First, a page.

As I drove to work this morning, one of the main stories concerned the defeat of Oscar Pistorius in his 200m final at the Paralympics last night.
The fact that he didn’t claim gold was a surprise, but it was the South African’s reaction to the result that has made headline news. In the aftermath of the race, Pistorius claimed that the prosthetic blades used by his rival Alan Oliveira gave him an advantage insofar as they were too long for the Brazilian’s body shape and afforded him an extended stride, which duly allowed him to run faster...
The blades are supposedly checked prior to racing, so that would appear to be that... but there is an interesting point to make here. The Paralympic and Olympic governing bodies have different guidelines... seemingly the Olympic rules are more stringent regarding blade length vs physique and in battling (albeit admirably) to be allowed to run in the able-bodied Games, Pistorius has had to abide with one set of rules, whereas Oliveira simply complied with those that were relevant to his own situation.
To the outsider, Pistorius would appear to want his cake and eat it (not an ideal diet for an athlete...) and his post-race reaction essentially comes across as churlish. My view is that there are certain sporting events which require equipment as well as the prowess of the athlete and if your support team can provide better technology (within the rules) and you have the ability and determination to achieve an improved performance, then where’s the problem?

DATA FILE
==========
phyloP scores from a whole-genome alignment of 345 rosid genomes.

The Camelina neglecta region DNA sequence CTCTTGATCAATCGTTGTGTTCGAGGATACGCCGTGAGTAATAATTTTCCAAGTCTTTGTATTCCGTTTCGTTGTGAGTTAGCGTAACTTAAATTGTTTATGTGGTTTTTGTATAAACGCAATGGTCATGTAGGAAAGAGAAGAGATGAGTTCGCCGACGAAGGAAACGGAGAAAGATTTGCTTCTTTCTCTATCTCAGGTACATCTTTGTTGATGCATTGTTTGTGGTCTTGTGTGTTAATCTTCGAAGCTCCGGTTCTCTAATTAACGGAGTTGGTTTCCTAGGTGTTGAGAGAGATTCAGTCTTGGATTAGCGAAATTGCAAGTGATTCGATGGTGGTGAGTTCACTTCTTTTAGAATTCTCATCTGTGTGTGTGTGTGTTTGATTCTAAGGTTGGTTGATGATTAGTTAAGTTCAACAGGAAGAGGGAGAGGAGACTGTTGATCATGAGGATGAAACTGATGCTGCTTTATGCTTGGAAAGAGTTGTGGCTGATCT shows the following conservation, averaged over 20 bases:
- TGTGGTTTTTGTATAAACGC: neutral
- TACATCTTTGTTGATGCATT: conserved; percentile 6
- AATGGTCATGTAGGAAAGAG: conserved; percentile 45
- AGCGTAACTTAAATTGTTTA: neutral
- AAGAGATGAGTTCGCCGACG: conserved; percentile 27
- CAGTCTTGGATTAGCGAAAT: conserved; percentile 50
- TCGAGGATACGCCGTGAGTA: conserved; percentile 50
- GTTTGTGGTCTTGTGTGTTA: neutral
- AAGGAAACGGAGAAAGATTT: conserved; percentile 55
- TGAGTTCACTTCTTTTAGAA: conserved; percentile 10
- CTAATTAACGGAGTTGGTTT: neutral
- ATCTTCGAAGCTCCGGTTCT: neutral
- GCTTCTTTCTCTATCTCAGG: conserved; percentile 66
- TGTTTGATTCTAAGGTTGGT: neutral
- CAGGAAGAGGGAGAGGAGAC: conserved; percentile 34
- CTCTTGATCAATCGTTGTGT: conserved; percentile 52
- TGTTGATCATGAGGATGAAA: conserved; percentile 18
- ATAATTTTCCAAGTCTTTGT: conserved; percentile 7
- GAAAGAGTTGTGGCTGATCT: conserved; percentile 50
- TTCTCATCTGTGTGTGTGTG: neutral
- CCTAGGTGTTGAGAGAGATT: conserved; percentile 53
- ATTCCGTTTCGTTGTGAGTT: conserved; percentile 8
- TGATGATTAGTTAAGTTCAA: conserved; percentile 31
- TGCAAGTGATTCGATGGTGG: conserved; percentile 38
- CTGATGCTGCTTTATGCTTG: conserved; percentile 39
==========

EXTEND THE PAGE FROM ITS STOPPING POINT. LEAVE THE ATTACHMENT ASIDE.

Let’s face it, if Steve Redgrave had taken to the water in a pedalo and Chris Hoy had graced the velodrome on a Raleigh Chopper, chances are they would have won precisely no gold medals and saved the Queen from conferring a couple of knighthoods...
Oscar Pistorius is a superb athlete and, in many ways, a remarkable man, but last night should have belonged to Alan Oliveira and maybe one day Pistorius will reflect and realise that he said the wrong thing at the wrong time...
All my own work... almost.